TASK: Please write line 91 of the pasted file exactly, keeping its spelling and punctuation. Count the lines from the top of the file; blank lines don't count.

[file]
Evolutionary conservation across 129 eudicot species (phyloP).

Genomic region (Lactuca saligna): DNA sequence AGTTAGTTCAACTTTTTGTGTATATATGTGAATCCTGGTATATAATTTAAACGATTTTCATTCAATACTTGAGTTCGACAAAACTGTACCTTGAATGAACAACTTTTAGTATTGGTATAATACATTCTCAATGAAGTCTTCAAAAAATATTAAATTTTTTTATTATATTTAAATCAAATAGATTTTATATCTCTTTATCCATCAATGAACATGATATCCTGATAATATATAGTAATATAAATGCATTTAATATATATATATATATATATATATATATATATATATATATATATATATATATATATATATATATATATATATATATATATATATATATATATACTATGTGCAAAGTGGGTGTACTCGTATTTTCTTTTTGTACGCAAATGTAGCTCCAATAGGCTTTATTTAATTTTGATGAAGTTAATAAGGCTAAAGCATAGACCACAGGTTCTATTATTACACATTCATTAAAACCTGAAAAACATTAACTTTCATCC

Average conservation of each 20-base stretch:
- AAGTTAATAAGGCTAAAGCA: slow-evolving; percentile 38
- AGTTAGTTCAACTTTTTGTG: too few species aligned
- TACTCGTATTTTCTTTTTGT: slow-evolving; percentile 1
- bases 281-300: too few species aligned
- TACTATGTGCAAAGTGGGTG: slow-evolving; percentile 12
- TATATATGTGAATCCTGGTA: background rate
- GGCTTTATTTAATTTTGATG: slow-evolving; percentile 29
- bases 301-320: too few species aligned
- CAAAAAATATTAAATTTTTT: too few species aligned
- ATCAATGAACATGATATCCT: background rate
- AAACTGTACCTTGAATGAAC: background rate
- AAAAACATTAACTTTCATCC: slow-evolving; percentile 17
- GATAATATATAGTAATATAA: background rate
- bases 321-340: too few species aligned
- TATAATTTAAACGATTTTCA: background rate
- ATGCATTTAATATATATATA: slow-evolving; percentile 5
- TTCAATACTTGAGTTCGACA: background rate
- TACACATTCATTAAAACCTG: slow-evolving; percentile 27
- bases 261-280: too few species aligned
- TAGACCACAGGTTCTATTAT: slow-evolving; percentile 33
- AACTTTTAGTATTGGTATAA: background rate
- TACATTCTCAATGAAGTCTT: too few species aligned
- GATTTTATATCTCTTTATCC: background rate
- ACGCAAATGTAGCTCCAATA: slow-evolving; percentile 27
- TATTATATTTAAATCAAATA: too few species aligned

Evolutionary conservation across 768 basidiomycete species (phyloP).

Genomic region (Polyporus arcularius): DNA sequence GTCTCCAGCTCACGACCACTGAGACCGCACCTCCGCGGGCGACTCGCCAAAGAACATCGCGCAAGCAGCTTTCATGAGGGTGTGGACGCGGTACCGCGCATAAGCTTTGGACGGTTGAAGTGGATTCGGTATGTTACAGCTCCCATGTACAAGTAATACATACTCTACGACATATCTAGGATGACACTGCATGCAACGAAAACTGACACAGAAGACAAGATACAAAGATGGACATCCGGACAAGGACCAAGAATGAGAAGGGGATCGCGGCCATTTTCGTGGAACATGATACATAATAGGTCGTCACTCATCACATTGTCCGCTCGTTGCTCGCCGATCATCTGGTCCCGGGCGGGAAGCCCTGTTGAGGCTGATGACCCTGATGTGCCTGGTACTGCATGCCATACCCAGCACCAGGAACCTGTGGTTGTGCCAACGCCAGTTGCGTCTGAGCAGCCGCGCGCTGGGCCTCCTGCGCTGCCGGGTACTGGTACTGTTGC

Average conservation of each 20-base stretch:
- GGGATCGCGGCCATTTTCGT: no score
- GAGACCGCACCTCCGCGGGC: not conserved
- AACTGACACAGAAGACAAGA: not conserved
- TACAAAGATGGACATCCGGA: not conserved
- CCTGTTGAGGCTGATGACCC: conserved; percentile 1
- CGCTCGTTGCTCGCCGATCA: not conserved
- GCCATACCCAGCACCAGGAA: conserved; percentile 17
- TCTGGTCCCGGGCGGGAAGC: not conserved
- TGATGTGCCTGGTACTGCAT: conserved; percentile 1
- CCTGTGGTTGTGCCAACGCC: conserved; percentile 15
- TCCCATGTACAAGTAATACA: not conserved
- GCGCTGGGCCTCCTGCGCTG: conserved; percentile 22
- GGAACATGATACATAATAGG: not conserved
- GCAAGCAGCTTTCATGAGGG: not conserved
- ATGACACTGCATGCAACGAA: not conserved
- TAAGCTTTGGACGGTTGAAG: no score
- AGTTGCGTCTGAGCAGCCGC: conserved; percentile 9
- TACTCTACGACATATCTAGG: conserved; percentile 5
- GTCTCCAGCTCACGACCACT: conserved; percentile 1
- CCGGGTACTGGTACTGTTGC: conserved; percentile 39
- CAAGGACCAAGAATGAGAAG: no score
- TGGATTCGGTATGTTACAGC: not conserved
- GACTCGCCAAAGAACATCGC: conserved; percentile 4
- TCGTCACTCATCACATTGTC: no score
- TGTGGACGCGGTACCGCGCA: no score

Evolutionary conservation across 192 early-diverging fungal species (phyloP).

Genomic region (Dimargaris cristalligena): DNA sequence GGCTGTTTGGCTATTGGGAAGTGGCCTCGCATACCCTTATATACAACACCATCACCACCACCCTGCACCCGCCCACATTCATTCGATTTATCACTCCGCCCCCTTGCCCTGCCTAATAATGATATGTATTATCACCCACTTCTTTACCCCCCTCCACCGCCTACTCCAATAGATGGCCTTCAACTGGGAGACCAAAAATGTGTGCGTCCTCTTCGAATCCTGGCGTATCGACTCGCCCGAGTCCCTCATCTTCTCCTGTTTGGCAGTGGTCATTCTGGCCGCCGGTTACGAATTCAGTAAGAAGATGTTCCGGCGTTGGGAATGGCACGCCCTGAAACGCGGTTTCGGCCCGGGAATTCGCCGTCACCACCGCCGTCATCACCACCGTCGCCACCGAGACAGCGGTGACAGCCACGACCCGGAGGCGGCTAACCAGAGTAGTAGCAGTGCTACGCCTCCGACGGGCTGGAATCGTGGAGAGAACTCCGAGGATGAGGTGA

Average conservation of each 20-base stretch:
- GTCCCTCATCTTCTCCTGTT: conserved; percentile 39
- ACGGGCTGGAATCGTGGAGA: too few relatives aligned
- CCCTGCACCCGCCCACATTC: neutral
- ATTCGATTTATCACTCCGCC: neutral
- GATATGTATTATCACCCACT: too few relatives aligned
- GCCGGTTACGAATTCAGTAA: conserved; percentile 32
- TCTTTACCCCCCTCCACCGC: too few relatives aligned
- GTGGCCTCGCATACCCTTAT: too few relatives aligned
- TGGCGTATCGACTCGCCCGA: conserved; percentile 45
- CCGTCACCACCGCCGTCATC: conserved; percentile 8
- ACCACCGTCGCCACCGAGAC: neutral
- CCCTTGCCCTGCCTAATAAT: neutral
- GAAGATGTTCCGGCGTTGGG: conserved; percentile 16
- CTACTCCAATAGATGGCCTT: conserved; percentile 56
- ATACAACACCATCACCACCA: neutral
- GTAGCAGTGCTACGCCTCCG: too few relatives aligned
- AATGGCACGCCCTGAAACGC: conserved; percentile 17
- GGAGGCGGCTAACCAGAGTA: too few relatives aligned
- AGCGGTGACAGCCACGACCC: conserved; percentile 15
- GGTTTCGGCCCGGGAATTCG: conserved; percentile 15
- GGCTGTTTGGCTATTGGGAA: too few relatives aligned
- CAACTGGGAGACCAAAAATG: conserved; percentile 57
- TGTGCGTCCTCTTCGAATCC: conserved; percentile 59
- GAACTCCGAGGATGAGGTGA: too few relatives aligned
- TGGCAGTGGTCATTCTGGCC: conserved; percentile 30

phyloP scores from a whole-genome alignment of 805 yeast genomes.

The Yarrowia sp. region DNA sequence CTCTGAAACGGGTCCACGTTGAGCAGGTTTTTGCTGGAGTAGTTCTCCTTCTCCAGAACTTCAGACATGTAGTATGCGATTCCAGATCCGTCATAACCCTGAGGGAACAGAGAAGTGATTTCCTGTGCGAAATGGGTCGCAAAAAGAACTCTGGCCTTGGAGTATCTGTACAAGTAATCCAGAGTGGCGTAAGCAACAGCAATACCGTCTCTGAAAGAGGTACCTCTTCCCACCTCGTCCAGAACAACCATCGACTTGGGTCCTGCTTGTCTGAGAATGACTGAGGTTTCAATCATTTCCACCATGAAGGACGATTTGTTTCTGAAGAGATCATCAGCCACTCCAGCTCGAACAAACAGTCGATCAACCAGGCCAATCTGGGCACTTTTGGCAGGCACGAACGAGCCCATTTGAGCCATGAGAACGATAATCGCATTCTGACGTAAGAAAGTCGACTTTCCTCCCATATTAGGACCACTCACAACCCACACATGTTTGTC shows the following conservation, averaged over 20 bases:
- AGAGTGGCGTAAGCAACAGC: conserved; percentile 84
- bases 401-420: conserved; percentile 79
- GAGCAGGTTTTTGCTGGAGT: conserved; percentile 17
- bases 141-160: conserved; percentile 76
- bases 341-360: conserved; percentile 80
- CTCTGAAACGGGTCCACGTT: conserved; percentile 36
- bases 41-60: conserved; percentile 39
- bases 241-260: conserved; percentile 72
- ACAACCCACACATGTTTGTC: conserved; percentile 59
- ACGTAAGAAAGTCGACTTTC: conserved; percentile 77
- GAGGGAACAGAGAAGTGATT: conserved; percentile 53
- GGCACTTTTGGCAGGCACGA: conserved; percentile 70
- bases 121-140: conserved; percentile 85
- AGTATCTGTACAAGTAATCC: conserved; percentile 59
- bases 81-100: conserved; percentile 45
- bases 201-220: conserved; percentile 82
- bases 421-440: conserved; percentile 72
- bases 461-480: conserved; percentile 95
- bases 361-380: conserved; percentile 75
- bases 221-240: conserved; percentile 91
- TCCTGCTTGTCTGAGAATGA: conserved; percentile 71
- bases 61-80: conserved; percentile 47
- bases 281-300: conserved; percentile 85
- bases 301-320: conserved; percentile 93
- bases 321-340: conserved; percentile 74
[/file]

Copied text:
- bases 341-360: conserved; percentile 80